The average person doesn't think twice about coming and going from their own home. For the handicapped, however, it can be a major undertaking especially if their home isn't equipped for special needs access.
One local church has been hard at work brightening the lives of the handicapped by providing wheelchair ramps created by caring parishioners and other community volunteers. Although the ministry is not new, the word is spreading, additional people are being helped, and the ministry is seeking the support of others to grow the effort.
"The ministry began in the early 90s," volunteer project director Stan Holmes said. "A great servant of God, Mr. Jimmy Ray, was driving his wife and saw a man in a wheelchair struggling to get into his house. Jimmy decided he needed to help him and others like him. He started building ramps with his wife and daughter. He was attending Woodbine United Methodist in Pace so he organized the ministry there.
Another recipient told Mr. Ray that if he had an emergency and needed to get out of his house, he would just have to roll himself to the door and fall into the yard."
Ray ran the ministry on the job sites, first working and then supervising until his poor health prevented him from getting there and he passed away the end of February. That's when Holmes stepped in.
The ministry is managed by the Woodbine Outreach Riding Disciples (W.O.R.D.), the motorcycle outreach ministry at the church. They are assisted by volunteers such as military personnel from Whiting Field Naval Air Station, AmeriCorps and Department of Juvenile Justice kids and have even teamed up with neighboring Woodbine Baptist on several projects.
"Our volunteers are wonderful," Holmes said. "They give up their time and buy their own gas to get to the sites. Although we currently don't have any business sponsors, we are thankful to work closely with Pittman's Cash and Carry. Milton Kiwanis is helping as well."
Ray of Hope is becoming well known throughout the Gulf Coast and providing ramps for those in need in Defuniak Springs, Walnut Hill, Jay, Flomaton, Century and countless numbers in Pensacola, Pace and Milton. To date 275 ramps have been built and there are eight to 10 on the waiting list. Some preliminary framing is done at the church but 90 percent of the work is done in one day on site.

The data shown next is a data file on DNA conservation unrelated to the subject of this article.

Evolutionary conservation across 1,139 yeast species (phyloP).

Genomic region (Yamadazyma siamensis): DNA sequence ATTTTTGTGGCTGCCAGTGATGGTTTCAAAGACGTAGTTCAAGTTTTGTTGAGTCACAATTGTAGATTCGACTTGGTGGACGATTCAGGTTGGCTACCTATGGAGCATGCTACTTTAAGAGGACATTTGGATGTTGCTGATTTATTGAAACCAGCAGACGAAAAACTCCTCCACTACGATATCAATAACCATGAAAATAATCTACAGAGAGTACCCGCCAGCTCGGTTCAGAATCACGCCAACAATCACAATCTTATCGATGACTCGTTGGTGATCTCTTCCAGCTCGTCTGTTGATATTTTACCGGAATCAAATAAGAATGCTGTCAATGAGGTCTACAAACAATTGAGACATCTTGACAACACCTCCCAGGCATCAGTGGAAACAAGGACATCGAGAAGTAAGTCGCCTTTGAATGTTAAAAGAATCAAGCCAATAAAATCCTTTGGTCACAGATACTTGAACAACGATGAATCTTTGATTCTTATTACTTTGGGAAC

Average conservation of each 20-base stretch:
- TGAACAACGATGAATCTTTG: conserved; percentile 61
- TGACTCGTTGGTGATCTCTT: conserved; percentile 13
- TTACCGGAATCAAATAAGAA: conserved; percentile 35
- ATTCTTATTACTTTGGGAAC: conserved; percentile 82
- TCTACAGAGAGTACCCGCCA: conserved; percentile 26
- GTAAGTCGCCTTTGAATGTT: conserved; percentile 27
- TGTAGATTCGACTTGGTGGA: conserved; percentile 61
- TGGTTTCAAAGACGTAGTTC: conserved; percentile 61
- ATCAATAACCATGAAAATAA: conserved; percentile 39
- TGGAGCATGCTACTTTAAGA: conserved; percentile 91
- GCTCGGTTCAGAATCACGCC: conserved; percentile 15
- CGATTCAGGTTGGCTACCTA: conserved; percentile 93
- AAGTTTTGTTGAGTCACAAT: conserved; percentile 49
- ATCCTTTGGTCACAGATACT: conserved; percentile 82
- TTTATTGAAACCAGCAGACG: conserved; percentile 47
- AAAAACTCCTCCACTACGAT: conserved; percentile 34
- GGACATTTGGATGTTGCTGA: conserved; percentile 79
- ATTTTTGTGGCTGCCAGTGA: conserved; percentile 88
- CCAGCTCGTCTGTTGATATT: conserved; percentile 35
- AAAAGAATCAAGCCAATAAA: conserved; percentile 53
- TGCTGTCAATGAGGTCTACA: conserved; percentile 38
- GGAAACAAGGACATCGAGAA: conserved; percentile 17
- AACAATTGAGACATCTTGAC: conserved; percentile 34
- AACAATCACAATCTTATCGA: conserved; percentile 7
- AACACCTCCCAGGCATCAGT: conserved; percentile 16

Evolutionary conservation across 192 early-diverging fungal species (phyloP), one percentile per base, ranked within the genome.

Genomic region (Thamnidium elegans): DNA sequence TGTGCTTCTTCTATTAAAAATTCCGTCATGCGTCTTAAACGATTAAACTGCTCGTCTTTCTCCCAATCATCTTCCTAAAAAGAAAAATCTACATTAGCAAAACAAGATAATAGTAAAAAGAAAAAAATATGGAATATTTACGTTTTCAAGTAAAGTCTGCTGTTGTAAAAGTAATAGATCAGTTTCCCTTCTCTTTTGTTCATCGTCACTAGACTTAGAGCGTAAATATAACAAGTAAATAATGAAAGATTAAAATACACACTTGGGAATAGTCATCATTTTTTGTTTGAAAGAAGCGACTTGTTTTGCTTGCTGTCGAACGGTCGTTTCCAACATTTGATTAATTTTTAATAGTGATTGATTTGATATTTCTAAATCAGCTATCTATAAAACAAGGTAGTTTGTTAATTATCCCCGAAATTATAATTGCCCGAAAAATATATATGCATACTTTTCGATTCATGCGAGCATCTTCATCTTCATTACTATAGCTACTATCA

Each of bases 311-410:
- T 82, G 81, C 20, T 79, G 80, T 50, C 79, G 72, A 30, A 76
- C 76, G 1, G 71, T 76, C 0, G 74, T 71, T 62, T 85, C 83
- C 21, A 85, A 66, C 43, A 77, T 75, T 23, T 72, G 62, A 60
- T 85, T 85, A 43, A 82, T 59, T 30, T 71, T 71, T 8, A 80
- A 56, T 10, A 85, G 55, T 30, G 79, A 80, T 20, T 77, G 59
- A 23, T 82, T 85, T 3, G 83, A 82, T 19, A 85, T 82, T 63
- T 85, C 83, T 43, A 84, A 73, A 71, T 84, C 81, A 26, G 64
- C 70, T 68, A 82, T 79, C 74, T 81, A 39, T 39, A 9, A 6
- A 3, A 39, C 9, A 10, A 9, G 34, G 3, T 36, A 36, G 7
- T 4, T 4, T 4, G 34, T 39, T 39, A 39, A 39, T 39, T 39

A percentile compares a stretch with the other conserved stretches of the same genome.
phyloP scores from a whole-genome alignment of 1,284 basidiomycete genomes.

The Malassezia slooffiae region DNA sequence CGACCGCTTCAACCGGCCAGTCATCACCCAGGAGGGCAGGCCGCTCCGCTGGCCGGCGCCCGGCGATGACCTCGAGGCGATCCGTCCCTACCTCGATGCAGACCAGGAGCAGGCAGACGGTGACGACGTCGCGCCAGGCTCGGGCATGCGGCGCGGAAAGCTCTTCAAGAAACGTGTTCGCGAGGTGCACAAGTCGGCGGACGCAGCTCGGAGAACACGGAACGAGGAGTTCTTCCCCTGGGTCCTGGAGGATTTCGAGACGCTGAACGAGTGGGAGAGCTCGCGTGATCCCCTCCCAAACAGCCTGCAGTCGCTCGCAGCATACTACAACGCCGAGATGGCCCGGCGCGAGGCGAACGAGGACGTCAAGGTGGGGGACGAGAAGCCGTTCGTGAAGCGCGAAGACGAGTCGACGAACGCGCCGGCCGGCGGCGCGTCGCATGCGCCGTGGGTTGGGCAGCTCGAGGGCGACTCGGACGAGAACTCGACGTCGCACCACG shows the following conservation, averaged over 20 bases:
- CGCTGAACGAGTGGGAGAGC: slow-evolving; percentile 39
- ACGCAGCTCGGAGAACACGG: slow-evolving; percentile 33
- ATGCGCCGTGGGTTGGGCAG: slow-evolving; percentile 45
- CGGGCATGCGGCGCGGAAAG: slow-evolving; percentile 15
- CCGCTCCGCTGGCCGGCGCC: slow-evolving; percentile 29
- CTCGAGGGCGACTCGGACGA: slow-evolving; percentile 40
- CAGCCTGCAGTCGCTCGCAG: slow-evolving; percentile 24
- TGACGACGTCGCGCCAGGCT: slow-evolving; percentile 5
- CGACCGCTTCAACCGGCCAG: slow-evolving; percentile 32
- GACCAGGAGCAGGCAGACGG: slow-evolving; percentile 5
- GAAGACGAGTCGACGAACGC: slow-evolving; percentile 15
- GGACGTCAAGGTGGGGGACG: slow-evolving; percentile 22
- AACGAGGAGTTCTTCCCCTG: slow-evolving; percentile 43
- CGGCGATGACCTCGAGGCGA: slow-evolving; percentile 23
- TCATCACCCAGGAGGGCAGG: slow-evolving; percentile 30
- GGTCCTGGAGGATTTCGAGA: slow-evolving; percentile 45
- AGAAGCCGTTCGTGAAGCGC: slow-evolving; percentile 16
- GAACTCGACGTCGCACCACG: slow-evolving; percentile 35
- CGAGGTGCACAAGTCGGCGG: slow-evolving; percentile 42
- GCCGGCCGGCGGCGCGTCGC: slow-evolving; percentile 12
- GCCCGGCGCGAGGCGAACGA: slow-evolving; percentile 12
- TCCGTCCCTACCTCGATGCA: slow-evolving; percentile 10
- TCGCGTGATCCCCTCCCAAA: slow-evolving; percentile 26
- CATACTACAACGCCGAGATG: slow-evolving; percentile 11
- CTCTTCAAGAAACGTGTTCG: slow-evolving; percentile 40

Teresa and Ira Johnson of Milton are some of many thankful recipients.
"For the first time in a long time with the help from God's people "» life is different for both of us," Teresa Johnson said. This ramp is not just wood to us, it's a blessing given to us to use."
The ministry receives referrals from various organizations such as Goodwill Easter Seals, local social service agencies, home health care and others. With such a demand the team does its best to manage the waiting list and run it on a "need" basis.
"There are so many people in need," Holmes said. "I could share many stories with you. I got a call about a woman who just got home after a double amputation. She had a dialysis appointment the next day. When I asked how she was going to get out, she had no idea. I went out to do a site survey and help her out of the house. She'll have her ramp within the week."
Another heartwarming story is that of 7-year-old Marshall Hardy of Pace (pictured).
"My grandson suffers from Cerebral Palsy," grandmother Dee Rush said. "Before receiving this ramp they had no way of getting him in and out of the house safely. It was so amazing to have this ramp built for him. He was grinning from ear to ear when he came home and saw it. He had to get on it immediately with his electric wheelchair. It gives him so much more independence."
Ray of Hope ministry says they are fortunate that they've never had to tell anyone "no, we can't afford your ramp." They give God the credit in always providing a way and blessing both the recipient and the givers.
"Seeing the look on a person's face when, for the first time, they can easily, safely get out of their house without any help is an incredible experience," Holmes said. "A lot of these folks just want to be able to go outside and sit in the shade and enjoy their yard. It gives them a great sense of independence, not to mention the fact that most of these folks are under medical care and getting to and from appointments is much easier now."
Ray of Hope has two goals: for the ministry to become self-funded and to expand its labor pool. Contributions are tax deductible and are appreciated. To learn more about this amazing ministry visit its website at ray-of-hope.
Thursday, September 16, 2010
From the Pensacola News Journal:
Posted by BA Haller at 10:15 AM